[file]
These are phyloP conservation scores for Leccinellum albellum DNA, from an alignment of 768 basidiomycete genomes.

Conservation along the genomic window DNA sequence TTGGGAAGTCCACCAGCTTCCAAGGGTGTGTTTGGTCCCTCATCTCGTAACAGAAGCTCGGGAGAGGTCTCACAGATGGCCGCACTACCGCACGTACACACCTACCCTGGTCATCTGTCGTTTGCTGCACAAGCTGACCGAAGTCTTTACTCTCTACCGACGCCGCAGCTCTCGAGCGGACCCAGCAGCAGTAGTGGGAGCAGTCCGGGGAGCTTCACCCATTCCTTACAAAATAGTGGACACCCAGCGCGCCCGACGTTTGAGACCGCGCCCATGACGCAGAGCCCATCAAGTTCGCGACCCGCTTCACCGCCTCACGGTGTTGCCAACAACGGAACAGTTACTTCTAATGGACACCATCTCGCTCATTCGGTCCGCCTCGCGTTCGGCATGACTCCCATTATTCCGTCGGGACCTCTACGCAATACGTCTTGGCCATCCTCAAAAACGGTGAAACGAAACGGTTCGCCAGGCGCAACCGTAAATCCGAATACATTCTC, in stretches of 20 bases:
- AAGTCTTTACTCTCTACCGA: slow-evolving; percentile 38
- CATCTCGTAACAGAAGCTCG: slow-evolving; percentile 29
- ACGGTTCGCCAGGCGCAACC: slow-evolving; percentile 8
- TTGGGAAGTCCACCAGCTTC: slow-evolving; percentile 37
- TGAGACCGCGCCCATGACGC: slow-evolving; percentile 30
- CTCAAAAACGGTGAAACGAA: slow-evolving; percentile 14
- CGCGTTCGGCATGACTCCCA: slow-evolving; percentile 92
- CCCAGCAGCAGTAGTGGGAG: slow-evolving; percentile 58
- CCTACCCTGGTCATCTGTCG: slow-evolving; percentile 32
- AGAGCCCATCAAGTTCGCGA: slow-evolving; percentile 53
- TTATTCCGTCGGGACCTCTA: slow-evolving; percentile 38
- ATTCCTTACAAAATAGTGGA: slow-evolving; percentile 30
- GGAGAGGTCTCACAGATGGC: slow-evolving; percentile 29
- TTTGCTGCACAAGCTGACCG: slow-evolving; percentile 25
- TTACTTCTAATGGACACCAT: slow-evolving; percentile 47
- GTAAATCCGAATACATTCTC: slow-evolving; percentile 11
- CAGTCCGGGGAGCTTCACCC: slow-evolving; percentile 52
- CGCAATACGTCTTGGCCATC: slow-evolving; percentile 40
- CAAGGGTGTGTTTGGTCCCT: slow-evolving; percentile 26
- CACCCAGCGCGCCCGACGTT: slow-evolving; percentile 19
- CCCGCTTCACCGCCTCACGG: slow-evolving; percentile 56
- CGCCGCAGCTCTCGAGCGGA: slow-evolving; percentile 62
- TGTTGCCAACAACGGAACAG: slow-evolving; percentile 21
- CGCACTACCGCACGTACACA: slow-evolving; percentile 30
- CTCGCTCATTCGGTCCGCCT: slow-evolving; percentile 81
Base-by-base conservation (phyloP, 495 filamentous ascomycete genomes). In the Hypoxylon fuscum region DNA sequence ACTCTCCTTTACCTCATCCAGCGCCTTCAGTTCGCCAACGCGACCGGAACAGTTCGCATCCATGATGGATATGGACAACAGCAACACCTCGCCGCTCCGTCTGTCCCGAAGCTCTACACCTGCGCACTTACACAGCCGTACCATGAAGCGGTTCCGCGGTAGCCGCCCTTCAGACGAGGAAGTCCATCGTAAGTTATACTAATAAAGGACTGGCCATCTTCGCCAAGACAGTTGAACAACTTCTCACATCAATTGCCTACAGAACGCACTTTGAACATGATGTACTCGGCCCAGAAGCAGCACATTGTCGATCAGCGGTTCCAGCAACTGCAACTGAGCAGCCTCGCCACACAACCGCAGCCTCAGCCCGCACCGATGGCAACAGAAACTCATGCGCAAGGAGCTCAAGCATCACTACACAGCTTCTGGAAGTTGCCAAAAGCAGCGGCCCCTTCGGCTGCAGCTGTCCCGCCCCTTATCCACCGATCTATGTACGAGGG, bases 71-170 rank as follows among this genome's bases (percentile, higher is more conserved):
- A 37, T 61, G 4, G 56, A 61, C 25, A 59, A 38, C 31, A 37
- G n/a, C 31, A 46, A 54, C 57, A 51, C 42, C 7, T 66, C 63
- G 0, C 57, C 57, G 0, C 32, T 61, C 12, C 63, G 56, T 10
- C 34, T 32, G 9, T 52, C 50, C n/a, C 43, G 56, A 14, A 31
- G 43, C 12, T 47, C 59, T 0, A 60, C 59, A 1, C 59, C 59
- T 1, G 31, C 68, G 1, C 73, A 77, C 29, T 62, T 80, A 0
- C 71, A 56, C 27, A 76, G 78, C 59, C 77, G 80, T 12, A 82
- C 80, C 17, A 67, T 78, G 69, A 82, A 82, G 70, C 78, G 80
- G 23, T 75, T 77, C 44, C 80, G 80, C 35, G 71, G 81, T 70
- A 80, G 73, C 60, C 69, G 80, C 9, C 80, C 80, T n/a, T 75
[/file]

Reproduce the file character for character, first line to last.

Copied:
These are phyloP conservation scores for Leccinellum albellum DNA, from an alignment of 768 basidiomycete genomes.

Conservation along the genomic window DNA sequence TTGGGAAGTCCACCAGCTTCCAAGGGTGTGTTTGGTCCCTCATCTCGTAACAGAAGCTCGGGAGAGGTCTCACAGATGGCCGCACTACCGCACGTACACACCTACCCTGGTCATCTGTCGTTTGCTGCACAAGCTGACCGAAGTCTTTACTCTCTACCGACGCCGCAGCTCTCGAGCGGACCCAGCAGCAGTAGTGGGAGCAGTCCGGGGAGCTTCACCCATTCCTTACAAAATAGTGGACACCCAGCGCGCCCGACGTTTGAGACCGCGCCCATGACGCAGAGCCCATCAAGTTCGCGACCCGCTTCACCGCCTCACGGTGTTGCCAACAACGGAACAGTTACTTCTAATGGACACCATCTCGCTCATTCGGTCCGCCTCGCGTTCGGCATGACTCCCATTATTCCGTCGGGACCTCTACGCAATACGTCTTGGCCATCCTCAAAAACGGTGAAACGAAACGGTTCGCCAGGCGCAACCGTAAATCCGAATACATTCTC, in stretches of 20 bases:
- AAGTCTTTACTCTCTACCGA: slow-evolving; percentile 38
- CATCTCGTAACAGAAGCTCG: slow-evolving; percentile 29
- ACGGTTCGCCAGGCGCAACC: slow-evolving; percentile 8
- TTGGGAAGTCCACCAGCTTC: slow-evolving; percentile 37
- TGAGACCGCGCCCATGACGC: slow-evolving; percentile 30
- CTCAAAAACGGTGAAACGAA: slow-evolving; percentile 14
- CGCGTTCGGCATGACTCCCA: slow-evolving; percentile 92
- CCCAGCAGCAGTAGTGGGAG: slow-evolving; percentile 58
- CCTACCCTGGTCATCTGTCG: slow-evolving; percentile 32
- AGAGCCCATCAAGTTCGCGA: slow-evolving; percentile 53
- TTATTCCGTCGGGACCTCTA: slow-evolving; percentile 38
- ATTCCTTACAAAATAGTGGA: slow-evolving; percentile 30
- GGAGAGGTCTCACAGATGGC: slow-evolving; percentile 29
- TTTGCTGCACAAGCTGACCG: slow-evolving; percentile 25
- TTACTTCTAATGGACACCAT: slow-evolving; percentile 47
- GTAAATCCGAATACATTCTC: slow-evolving; percentile 11
- CAGTCCGGGGAGCTTCACCC: slow-evolving; percentile 52
- CGCAATACGTCTTGGCCATC: slow-evolving; percentile 40
- CAAGGGTGTGTTTGGTCCCT: slow-evolving; percentile 26
- CACCCAGCGCGCCCGACGTT: slow-evolving; percentile 19
- CCCGCTTCACCGCCTCACGG: slow-evolving; percentile 56
- CGCCGCAGCTCTCGAGCGGA: slow-evolving; percentile 62
- TGTTGCCAACAACGGAACAG: slow-evolving; percentile 21
- CGCACTACCGCACGTACACA: slow-evolving; percentile 30
- CTCGCTCATTCGGTCCGCCT: slow-evolving; percentile 81
Base-by-base conservation (phyloP, 495 filamentous ascomycete genomes). In the Hypoxylon fuscum region DNA sequence ACTCTCCTTTACCTCATCCAGCGCCTTCAGTTCGCCAACGCGACCGGAACAGTTCGCATCCATGATGGATATGGACAACAGCAACACCTCGCCGCTCCGTCTGTCCCGAAGCTCTACACCTGCGCACTTACACAGCCGTACCATGAAGCGGTTCCGCGGTAGCCGCCCTTCAGACGAGGAAGTCCATCGTAAGTTATACTAATAAAGGACTGGCCATCTTCGCCAAGACAGTTGAACAACTTCTCACATCAATTGCCTACAGAACGCACTTTGAACATGATGTACTCGGCCCAGAAGCAGCACATTGTCGATCAGCGGTTCCAGCAACTGCAACTGAGCAGCCTCGCCACACAACCGCAGCCTCAGCCCGCACCGATGGCAACAGAAACTCATGCGCAAGGAGCTCAAGCATCACTACACAGCTTCTGGAAGTTGCCAAAAGCAGCGGCCCCTTCGGCTGCAGCTGTCCCGCCCCTTATCCACCGATCTATGTACGAGGG, bases 71-170 rank as follows among this genome's bases (percentile, higher is more conserved):
- A 37, T 61, G 4, G 56, A 61, C 25, A 59, A 38, C 31, A 37
- G n/a, C 31, A 46, A 54, C 57, A 51, C 42, C 7, T 66, C 63
- G 0, C 57, C 57, G 0, C 32, T 61, C 12, C 63, G 56, T 10
- C 34, T 32, G 9, T 52, C 50, C n/a, C 43, G 56, A 14, A 31
- G 43, C 12, T 47, C 59, T 0, A 60, C 59, A 1, C 59, C 59
- T 1, G 31, C 68, G 1, C 73, A 77, C 29, T 62, T 80, A 0
- C 71, A 56, C 27, A 76, G 78, C 59, C 77, G 80, T 12, A 82
- C 80, C 17, A 67, T 78, G 69, A 82, A 82, G 70, C 78, G 80
- G 23, T 75, T 77, C 44, C 80, G 80, C 35, G 71, G 81, T 70
- A 80, G 73, C 60, C 69, G 80, C 9, C 80, C 80, T n/a, T 75